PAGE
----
It’s important to note that there is still a small disconnect between those who support same-sex marriage and those who would oppose its repeal. I think that this speaks to the Iowan ethos, which is the notion of “live and let live.” Even though they may not necessarily support same-sex marriage, they aren’t willing to take it away from couples like my parents.

BLADE: Until your video went viral on YouTube, yours was pretty much a quiet, average all-American family. How have your mothers handled all of the extra attention?

WAHLS: My moms have handled it really about as well as you can expect mothers to handle this kind of thing. It was definitely hard at some points for them. They see, obviously a lot of potential when you’re in the limelight to come under very sharp criticism and that happened.

There was a conservative radio host in Iowa who spent 20 minutes of his show going through my speech line by line by line accusing me of all kinds of rhetorical black magic. He seems to think I’m some kind of mastermind or something, which is quite flattering. But my moms hear that, and their protective instincts kick in, definitely.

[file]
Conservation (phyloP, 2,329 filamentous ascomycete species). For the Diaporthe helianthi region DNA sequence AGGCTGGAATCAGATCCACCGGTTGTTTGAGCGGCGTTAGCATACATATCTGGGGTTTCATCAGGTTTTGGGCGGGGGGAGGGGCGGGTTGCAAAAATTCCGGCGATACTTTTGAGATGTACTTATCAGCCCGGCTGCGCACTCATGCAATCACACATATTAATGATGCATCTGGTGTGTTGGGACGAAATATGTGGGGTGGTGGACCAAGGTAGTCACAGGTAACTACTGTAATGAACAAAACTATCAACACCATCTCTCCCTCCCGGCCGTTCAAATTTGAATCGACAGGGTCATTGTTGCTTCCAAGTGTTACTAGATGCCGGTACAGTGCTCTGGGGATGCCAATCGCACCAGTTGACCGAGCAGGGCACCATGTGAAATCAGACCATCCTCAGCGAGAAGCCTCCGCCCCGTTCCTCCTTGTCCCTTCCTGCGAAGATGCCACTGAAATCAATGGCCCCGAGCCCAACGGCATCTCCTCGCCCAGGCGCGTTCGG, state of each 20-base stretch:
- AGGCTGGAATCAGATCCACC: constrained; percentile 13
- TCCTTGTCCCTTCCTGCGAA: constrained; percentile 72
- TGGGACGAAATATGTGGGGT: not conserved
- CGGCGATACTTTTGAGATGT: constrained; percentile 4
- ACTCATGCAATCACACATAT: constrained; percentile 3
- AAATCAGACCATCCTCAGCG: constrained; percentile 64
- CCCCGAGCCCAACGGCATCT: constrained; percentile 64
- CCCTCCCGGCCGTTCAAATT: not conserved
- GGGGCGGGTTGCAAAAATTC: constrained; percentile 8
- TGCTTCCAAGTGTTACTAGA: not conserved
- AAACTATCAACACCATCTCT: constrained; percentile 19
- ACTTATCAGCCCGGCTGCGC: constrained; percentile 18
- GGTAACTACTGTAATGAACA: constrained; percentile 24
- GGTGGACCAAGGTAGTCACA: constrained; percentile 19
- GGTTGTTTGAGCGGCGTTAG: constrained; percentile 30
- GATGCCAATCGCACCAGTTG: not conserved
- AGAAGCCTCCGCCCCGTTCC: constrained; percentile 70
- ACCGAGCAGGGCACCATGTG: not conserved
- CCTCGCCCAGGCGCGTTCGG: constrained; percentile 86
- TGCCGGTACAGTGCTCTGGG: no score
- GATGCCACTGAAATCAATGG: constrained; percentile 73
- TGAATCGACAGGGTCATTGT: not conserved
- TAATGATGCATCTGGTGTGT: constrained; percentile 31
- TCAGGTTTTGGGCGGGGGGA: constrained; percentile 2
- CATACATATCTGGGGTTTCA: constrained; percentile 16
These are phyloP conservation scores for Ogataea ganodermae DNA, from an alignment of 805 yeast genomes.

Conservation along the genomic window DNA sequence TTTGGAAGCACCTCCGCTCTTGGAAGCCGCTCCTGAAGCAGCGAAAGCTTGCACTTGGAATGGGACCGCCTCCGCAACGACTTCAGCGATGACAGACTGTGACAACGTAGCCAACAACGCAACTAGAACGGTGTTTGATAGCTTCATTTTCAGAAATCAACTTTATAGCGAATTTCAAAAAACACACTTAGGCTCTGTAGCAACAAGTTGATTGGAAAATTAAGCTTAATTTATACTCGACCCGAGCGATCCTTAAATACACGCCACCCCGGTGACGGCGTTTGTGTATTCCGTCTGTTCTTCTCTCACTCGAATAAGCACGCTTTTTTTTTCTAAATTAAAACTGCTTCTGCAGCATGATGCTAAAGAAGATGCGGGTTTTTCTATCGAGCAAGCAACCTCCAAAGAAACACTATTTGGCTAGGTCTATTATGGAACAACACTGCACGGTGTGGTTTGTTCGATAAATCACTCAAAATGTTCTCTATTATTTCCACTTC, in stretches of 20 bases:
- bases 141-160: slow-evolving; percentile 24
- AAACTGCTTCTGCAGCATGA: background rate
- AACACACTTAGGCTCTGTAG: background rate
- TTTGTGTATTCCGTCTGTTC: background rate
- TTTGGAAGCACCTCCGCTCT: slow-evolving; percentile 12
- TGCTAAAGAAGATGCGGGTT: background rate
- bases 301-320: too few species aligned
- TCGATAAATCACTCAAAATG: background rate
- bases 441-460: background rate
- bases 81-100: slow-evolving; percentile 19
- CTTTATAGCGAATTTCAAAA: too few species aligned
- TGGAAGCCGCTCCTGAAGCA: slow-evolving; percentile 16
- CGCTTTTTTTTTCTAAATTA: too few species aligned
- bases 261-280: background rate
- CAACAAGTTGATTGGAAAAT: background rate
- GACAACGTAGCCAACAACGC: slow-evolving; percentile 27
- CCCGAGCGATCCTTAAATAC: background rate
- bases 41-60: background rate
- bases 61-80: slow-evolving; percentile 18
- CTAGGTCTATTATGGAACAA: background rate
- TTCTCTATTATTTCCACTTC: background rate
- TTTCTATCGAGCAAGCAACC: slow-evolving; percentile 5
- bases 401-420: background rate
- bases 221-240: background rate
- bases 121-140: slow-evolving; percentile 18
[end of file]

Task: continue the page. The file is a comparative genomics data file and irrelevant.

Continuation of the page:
They’ve been overwhelmingly proud, no doubt about it, but their primary concern is my safety. But they know I’m a grown man, I can handle myself — more often than not — so they’re mostly proud.

Although I do spend a lot less time at home, so I don’t see them or my sister nearly as frequently as I used to. And we’re all a little disappointed about that. My sister and I were both looking forward to the Avengers movie together for a long time, and she caved and saw it with “short mom,” which I was a little upset about. But I understand. I guess. [laughs]

Unlike her, I’m willing to wait til I get home to see it.

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Two new books celebrate Old Hollywood glory



Liz Taylor and Montgomery Clift, who was gay, had a long, close friendship. (Photo courtesy Kensington)